Toward understanding the health effects of waterpipe or 'hookah' smoking

September 8, 2013

With water pipes or hookahs gaining popularity in the United States and other countries, scientists today described a step toward establishing the health risks of what has been termed "the first new tobacco trend of the 21st century."

In a study that they said provides no support for the popular notion that hookahs are safer than , they reported that hookah tobacco and smoke contain lower levels of four than and smoke. It was part of the 246th National Meeting & Exposition of the American Chemical Society (ACS), the world's largest scientific society, being held here this week.

"Any form of is dangerous, and our studies on toxic metals in hookah smoke are taking the first steps toward the necessary animal and human studies that will establish a clearer picture of the relative dangers of hookah and cigarette smoking," said Joseph Caruso, Ph.D., who led the study. "It is very difficult to compare hookah smoking with cigarette smoking because they are done so differently."

He explained that use specially prepared tobacco, sometimes called shisha—a moist, gooey concoction that may include molasses, honey and flavoring agents. Burning embers or charcoal heat the shisha, producing smoke that bubbles down through a container of water and into a long hose-like tube with a mouthpiece for inhaling.

Caruso and colleagues, who are with the University of Cincinnati, think that the lower levels of arsenic, lead, cadmium and chromium they detected in hookah smoke are not due to filtering of the smoke through water. That's part of the basis for the popular belief—disputed by the U.S. Centers for Disease Control and Prevention, the American Lung Association and other authorities—that hookah smoking is safer than cigarettes. Rather, it seems that shisha itself may contain lower levels of those metals, since Caruso's team did not detect excess amounts of those metals in the hookah water.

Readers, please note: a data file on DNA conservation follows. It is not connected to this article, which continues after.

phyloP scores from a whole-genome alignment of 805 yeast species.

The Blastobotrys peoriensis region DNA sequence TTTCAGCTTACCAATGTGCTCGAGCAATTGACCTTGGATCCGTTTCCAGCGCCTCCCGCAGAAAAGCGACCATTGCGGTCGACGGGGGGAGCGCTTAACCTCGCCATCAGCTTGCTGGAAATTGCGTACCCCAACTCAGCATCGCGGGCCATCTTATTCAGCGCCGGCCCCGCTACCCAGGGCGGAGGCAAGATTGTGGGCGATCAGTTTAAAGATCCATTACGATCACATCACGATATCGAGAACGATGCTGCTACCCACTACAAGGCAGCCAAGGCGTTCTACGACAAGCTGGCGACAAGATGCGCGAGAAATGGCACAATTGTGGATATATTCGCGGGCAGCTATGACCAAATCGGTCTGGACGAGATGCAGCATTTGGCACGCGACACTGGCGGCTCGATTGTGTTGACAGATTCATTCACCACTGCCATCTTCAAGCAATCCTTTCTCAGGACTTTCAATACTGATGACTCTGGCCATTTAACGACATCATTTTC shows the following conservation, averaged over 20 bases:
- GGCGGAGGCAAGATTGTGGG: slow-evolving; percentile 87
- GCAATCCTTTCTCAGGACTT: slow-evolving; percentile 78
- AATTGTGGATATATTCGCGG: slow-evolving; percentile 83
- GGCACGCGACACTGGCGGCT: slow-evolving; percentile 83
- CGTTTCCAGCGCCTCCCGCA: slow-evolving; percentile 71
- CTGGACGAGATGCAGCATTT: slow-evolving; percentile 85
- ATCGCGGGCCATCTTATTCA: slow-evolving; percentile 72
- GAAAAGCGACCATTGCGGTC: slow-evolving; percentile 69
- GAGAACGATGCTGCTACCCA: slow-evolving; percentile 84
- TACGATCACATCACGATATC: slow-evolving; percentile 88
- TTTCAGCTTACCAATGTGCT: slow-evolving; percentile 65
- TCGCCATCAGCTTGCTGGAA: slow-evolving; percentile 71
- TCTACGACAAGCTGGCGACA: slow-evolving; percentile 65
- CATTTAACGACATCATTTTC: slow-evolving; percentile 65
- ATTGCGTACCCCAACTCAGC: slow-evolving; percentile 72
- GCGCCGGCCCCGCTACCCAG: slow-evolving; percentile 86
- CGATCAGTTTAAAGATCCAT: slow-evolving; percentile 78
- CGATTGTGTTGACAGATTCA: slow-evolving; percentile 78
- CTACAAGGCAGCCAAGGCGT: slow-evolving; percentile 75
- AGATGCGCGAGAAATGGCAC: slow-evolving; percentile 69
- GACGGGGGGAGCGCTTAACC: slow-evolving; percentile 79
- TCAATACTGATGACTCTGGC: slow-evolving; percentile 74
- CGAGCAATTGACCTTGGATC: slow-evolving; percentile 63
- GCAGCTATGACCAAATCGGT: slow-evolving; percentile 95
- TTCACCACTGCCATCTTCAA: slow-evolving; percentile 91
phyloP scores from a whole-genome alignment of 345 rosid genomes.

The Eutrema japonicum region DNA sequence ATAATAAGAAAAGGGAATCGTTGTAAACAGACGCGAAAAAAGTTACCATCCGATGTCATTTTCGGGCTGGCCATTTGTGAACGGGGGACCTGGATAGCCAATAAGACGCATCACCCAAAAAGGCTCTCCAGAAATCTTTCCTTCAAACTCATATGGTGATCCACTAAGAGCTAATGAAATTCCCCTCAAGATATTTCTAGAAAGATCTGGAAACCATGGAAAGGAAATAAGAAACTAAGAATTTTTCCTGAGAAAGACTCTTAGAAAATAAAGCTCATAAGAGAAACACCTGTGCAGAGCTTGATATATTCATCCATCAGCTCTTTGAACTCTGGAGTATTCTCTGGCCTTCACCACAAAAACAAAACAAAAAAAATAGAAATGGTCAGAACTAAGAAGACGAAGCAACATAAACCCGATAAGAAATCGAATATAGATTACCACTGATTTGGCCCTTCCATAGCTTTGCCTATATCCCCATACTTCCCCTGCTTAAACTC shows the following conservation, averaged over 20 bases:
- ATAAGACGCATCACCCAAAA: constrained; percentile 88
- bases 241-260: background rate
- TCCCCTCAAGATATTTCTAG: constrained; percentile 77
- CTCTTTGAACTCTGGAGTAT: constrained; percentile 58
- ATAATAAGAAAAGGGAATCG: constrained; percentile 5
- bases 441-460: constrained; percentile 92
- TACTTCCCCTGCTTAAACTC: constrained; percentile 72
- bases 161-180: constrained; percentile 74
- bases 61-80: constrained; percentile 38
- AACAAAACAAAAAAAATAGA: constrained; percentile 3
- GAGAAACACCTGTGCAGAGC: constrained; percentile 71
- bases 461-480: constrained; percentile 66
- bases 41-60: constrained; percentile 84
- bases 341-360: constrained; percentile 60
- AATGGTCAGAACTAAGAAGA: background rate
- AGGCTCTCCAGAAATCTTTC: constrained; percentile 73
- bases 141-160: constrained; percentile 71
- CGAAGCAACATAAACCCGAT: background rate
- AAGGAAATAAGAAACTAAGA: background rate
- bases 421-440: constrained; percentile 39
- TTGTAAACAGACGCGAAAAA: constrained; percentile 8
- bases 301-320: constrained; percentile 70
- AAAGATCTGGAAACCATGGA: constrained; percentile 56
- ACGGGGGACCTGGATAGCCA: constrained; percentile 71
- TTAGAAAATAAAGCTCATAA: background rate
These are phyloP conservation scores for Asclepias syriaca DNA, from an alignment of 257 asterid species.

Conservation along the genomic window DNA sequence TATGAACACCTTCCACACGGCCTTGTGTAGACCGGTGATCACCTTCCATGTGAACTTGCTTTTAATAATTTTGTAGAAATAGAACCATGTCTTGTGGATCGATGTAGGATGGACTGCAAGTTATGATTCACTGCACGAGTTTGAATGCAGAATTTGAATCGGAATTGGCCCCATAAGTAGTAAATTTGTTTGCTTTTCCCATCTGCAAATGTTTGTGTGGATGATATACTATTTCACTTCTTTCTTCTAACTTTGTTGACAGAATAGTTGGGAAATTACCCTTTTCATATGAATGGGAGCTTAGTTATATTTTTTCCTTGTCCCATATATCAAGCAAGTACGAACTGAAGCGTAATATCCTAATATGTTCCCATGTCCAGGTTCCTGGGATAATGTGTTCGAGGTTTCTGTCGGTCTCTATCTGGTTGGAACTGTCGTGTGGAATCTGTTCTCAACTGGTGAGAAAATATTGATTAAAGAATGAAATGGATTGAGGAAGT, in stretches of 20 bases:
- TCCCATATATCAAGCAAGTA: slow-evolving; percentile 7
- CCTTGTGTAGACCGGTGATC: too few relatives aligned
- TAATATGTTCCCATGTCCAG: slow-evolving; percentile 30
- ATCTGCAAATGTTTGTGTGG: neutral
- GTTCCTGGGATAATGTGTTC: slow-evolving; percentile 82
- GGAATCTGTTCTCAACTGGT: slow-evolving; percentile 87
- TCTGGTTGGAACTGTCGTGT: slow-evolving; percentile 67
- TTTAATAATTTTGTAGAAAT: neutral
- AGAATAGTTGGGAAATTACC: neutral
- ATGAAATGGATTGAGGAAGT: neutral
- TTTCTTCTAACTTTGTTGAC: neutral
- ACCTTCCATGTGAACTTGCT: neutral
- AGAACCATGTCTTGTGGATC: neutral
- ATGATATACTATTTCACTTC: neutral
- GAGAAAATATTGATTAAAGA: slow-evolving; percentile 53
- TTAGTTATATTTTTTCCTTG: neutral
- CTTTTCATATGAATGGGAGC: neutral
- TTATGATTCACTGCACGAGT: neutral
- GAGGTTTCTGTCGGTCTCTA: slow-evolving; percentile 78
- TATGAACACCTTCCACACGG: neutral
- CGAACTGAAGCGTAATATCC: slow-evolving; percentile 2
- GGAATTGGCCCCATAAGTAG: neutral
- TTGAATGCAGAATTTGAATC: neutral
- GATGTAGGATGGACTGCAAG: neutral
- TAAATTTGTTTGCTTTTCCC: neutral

Other differences in hookah vs. cigarette smoking complicate any interpretation of the health implications of the lower levels of toxic metals in hookah smoke, noted Caruso and graduate student Ryan Saadawi, who presented on the research at the meeting.

Studies have shown, for instance, that a typical hour-long hookah smoking session involves 200 puffs, while an average cigarette is 20 puffs. The World Health Organization estimates that an hour-long hookah session is equivalent to smoking 5-10 packs of cigarettes. However, many people who smoke shisha smoke less frequently than cigarette smokers.

"All of these things make different from cigarette smoking, and it also makes it difficult to compare the two, which is partly the reason why there are so few studies on the topic," said Saadawi.

Caruso and Saadawi studied unsmoked shisha, as well as shisha smoke, with a sensitive instrument called an inductively coupled plasma mass spectrometer. They also removed the additives from the shisha and found little difference before and after, thus the tobacco is the likely source of the metals, they said. Whether the smoke went through the water in the hookah also didn't affect the metal levels.

Explore further: After tobacco, Turkey bans hookah in public places

More information: Abstract:

Total analysis in hookah tobacco formulation and hookah tobacco smoke

Various studies have been performed on cigarette, cigar, and pipe tobacco while virtually no studies have been performed on hookah tobacco. It is well documented the former tobacco is known to contain toxic metals such as As, Cd, Cr, and Pb. However, little is known about the metal content in hookah tobacco. Hookah has been popular in the Middle East and surrounding regions for ages and its use is emerging rapidly in Western cultures making it imperative to study.